An Immigrant’s Diary: Foreign Identity

Before you read I feel that it is best to tell you that the following is part of an essay that was for my psychology of women course.  I had to explain how cultural background affected my perception of gender.

….Well, I was born in Jamaica and everyone in my family, minus my sister, is from Jamaica as well.  However, leaving my country at such an early age (3) and living in another which appears to lack a uniform identity has left me with a rather ambiguous cultural background.  I refuse to claim myself as a Jamaica American, feeling that it is a misrepresentation or my origins and simply saying I’m American, though it be true with my citizenship, would be forsaking a large part of my identity for a natty collection of cultures neither thoroughly defined or developed but more so a reminisce of the real thing.  But when I answer the question “what’s your background” and say only Jamaican I feel like I’m lying, another impersonator.  It’s impossible to live in country like America and not be influenced, making me feel not like the real thing, real Jamaican but a wannabe.
If I had stayed in Jamaica I probably wouldn’t be the person I am today; maybe I wouldn’t be supportive of gay marriage, hold a cynical view to religion, or have a less traditional view on life being more selfish as a woman than what my culture may have intended.

In my various attempts to get an idea of what my culture is with little influence from America, I had once come across a book saying Jamaica is a patriarchal society.  The men are in charge of family workings, leading the community.  It must be an easy job.  From my own family it was my mother and it was her mother who made the decisions, organized the children and the money, ran the household, making sure uniforms were clean and ready for school.  I cannot say that I’ve ever seen a man lead in my family or at least they never displayed the typical qualities or characteristics that at first glance you would say, “That’s the man of the house.”  No, they always seem to be at ease, my granddad is very relaxed and so is my favorite uncle (they can both take orders).  In the mean time I’ve seen many mothers looking harassed.  Maybe this is what it means to be a leader of the family having the ability to push off your responsibilities to others like bosses and their employees.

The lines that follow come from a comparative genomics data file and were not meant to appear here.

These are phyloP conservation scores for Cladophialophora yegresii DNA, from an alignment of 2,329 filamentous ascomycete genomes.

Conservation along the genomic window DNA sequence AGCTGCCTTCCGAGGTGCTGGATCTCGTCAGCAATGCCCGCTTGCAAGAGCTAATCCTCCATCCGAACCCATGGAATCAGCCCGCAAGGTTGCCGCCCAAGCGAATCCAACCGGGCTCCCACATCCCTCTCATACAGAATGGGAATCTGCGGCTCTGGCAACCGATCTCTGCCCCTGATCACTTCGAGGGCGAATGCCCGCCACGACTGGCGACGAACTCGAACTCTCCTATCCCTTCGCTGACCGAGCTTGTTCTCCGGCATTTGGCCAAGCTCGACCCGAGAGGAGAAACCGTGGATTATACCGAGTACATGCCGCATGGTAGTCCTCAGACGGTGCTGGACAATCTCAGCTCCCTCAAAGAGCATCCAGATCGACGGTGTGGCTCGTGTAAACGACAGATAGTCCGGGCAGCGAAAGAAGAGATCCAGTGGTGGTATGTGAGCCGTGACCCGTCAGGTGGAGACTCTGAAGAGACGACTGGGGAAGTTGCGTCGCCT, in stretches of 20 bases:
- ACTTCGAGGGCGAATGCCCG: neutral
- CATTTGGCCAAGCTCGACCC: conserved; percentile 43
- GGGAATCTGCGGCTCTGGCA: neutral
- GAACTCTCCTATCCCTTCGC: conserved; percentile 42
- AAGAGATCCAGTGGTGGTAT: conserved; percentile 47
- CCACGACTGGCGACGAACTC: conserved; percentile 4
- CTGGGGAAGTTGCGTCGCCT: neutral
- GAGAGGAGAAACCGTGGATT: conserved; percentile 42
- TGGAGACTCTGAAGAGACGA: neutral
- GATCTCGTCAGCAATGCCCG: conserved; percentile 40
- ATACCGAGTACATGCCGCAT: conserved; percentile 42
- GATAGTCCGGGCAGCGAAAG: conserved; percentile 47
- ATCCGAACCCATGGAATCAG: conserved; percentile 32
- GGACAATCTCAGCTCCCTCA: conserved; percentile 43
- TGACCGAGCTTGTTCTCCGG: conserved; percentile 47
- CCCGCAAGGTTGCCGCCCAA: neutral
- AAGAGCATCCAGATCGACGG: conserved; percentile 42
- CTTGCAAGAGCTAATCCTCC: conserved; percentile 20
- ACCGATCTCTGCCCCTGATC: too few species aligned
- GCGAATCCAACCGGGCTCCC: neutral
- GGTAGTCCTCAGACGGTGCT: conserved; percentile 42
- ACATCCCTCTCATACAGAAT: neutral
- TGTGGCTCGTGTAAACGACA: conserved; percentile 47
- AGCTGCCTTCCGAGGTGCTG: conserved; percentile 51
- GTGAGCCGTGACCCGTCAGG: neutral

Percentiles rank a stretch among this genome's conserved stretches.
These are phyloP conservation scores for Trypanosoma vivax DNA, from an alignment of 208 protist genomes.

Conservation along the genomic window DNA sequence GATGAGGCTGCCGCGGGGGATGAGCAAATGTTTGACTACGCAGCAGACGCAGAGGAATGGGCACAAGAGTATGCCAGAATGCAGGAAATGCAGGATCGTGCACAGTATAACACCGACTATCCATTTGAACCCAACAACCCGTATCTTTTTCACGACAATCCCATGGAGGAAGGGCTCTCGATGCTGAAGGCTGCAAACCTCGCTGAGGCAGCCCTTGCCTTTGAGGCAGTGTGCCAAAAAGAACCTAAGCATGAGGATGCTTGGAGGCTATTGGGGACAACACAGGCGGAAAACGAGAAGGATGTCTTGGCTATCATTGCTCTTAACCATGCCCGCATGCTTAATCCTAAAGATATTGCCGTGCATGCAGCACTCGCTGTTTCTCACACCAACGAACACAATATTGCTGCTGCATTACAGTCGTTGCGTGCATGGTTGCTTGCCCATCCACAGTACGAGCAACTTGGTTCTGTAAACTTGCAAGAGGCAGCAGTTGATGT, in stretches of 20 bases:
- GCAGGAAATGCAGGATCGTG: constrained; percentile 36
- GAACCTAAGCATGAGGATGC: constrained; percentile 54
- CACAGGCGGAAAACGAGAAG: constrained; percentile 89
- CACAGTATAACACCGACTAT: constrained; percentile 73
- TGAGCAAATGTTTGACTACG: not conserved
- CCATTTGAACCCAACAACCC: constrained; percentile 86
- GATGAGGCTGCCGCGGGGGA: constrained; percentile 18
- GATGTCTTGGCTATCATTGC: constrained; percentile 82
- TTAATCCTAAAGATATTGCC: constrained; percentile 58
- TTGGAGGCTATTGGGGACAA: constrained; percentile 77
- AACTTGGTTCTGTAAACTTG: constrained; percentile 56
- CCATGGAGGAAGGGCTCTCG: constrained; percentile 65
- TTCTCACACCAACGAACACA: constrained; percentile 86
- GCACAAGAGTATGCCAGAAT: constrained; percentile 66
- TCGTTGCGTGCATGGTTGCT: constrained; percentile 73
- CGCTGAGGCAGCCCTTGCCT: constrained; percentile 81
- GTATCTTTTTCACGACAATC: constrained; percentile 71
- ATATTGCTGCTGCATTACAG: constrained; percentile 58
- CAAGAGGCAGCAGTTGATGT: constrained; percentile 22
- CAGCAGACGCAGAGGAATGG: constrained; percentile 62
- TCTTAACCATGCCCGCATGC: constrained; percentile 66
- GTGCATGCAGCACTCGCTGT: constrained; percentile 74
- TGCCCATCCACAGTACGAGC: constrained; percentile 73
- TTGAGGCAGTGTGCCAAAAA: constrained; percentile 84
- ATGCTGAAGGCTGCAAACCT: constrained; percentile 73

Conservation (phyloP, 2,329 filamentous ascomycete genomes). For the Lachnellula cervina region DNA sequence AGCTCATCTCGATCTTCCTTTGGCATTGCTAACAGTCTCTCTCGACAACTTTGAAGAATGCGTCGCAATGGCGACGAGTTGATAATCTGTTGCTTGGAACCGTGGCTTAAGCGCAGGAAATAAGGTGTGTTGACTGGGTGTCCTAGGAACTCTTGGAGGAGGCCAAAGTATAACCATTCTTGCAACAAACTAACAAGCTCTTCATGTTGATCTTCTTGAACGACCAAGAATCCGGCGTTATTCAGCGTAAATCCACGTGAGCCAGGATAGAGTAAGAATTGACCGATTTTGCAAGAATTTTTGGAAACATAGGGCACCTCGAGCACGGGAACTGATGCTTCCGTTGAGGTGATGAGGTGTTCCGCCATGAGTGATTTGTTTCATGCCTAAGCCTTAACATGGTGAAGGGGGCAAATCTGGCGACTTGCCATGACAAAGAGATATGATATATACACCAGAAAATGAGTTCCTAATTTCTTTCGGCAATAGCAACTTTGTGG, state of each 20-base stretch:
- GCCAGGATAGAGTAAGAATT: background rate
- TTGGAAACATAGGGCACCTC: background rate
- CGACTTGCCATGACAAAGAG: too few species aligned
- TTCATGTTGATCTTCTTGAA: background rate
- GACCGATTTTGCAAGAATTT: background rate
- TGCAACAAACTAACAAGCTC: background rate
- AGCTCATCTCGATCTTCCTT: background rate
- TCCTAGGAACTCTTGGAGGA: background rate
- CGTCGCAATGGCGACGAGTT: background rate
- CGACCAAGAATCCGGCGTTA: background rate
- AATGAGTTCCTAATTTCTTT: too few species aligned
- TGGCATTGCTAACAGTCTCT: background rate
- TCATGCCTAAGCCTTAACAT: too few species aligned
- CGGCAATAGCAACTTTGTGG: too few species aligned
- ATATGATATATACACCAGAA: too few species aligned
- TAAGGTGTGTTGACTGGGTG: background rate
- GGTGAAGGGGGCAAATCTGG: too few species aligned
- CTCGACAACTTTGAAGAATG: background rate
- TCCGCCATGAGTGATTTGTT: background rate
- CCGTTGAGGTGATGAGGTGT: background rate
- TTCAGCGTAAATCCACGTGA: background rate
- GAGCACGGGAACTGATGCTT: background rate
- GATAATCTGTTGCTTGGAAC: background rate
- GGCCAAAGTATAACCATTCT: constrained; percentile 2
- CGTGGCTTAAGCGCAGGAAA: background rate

Dr Bird. Jamaica’s national bird. Male is pictured.

 

There are moments were I believe that women in my culture just simply argue or disregard a man’s leadership roles.  I remember my brother giving me orders to wash the dishes.  I told him no, that if he wanted the dishes washed he should do it.  (I had been doing the dishes everyday for weeks without complaint or anyone telling me too; it wasn’t going to kill him just to do it that one time.)
I remember my mom ranting about making a good wife to a better man, “I can cook.  I can clean.  And I know how to dress and I’m not bad looking.”  Her other famous line was saying how smart my father was.  She’s always passing off my achievements to him watching over me.  I always wanted to ask “So are you saying you’re dumb?” and reply “Thanks mommy.  The dead guy did all the studying for me, and I didn’t have to do anything.”  It’s all annoying.
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One thought on “An Immigrant’s Diary: Foreign Identity

  1. I will admit, now looking back, that I might have been too interested and aware of women's ordeal and circumstances to give an unbiased account on gender. I will not recant any of what I've said because in the moment those were my feelings and I am sure I said them the way I meant them to. But now with a month removed from my initial post and months removed from my original writing of my perception of gender shaped by my culture I cannot say I can see the other argument but I do know it exists. This is in reference to "patriarchal society" and "I cannot say that I’ve ever seen a man lead in my family or at least they never displayed the typical qualities or characteristics that at first glance you would say, "That’s the man of the house.""

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